As a result of the Zenit 2 loss, Sea Launch decided to assign a dummy payload to its inaugural launch and to slip it from December 1998 to March 1999.71 This vehicle was to have carried Galaxy 11 for PanAmSat on a commercial basis, but this was
reassigned to Arianespace.72 In the autumn of 1998, Sea Launch had 13 'firm' orders from Hughes Space and Communications and five from Space Systems/Loral. The first commercial mission following the demonstration was to be for ICO, but ICO cancelled two of its three contracts and reassigned the
Preparing a GlobalStar satellite, a depiction of the constellation and an artist's impression of the their deployment.
Preparing and launching the Sea Launch Zenit 3SL with DirecTV 1R.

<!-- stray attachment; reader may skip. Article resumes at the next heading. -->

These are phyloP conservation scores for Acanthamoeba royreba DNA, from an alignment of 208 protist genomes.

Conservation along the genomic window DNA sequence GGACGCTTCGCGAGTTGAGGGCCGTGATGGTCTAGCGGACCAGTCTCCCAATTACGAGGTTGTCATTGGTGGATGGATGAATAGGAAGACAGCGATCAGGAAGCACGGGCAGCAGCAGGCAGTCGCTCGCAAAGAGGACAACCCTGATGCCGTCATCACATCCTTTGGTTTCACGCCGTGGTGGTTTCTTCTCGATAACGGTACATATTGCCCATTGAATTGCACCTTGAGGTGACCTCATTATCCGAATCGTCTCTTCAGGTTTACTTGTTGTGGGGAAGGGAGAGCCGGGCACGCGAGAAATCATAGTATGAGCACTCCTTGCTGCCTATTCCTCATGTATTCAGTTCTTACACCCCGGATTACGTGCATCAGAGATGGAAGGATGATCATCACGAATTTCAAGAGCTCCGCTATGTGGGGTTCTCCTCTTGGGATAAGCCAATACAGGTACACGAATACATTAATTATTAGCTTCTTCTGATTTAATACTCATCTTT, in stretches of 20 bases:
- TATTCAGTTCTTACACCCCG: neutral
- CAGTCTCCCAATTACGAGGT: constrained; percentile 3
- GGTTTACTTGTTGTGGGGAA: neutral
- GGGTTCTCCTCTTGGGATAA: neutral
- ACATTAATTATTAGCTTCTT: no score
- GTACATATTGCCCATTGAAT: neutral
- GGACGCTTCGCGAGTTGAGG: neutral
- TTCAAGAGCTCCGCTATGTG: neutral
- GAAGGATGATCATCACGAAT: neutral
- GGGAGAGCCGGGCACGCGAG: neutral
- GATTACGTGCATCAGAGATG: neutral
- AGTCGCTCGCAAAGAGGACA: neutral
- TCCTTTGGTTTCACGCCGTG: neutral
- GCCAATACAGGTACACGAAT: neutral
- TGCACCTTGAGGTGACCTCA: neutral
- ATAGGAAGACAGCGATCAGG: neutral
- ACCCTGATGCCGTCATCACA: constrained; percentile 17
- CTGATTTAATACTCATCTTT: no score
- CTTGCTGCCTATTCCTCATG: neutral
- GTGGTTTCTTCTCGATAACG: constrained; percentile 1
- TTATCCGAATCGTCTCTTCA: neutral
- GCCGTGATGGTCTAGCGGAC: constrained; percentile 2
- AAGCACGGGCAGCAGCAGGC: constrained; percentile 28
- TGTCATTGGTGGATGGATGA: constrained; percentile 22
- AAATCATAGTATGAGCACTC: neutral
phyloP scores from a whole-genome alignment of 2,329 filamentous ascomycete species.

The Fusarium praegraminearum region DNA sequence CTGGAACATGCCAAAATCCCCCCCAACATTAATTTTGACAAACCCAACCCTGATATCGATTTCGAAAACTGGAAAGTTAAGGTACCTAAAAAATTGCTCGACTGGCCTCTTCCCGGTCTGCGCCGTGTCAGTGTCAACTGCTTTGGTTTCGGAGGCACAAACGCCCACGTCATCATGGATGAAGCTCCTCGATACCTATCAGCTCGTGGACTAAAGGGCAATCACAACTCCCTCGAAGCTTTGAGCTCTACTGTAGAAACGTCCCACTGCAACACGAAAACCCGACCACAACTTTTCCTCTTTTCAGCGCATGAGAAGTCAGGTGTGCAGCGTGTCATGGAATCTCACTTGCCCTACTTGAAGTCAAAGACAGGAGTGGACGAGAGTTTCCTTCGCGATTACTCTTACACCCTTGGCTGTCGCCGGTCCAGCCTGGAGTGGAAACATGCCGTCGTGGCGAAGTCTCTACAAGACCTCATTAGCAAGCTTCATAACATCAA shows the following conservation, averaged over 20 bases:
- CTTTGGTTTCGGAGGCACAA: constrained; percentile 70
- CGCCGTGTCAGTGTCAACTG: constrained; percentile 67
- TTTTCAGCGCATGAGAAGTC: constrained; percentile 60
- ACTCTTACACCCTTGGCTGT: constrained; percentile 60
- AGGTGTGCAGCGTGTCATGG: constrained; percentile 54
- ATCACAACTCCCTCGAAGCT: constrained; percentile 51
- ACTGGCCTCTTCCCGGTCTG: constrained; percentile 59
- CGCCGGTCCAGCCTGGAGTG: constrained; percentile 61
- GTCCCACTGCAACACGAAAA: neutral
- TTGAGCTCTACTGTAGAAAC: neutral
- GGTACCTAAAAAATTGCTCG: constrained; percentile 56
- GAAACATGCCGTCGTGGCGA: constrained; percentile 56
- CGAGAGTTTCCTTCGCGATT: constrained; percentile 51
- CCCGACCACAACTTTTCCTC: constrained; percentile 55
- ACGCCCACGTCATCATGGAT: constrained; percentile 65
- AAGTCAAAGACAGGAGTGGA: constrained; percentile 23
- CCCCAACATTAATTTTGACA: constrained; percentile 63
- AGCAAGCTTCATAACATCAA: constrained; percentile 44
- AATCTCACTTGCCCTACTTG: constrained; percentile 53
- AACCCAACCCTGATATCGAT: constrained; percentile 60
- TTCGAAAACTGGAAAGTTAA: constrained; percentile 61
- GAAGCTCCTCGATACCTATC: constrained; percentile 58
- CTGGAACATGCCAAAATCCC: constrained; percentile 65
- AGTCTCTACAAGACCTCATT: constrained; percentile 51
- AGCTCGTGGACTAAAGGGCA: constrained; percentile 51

satellites to ILS, which put one on a Proton (thereby increasing its contingent to four) and one on an Atlas IIAS (now two); Boeing's Delta III had five satellites booked.73*74 Of the dozen satellites to be launched, 10 were to form the operational constellation and the other two were to be inorbit spares. The optimistic plan was to launch them all over a 15-18-month period starting in May 1999. Sea Launch's Odyssey platform arrived at Long Beach, California, on 4 October 1998, en route to its station near Christmas Island on the equator in mid-Pacific.75,76 On 27 March 1999 the first Zenit 3SL lifted off with 4.7-tonnes of ballast.77 The first commercial launch was scheduled for August, but had to be postponed.78 On 9 October the second Zenit 3SL successfully released DirecTV 1R, an HS-601HP for DirecTV Incorporated, which, at 3.5 tonnes, was well within the vehicle's 5.5-tonne capacity.79,8°
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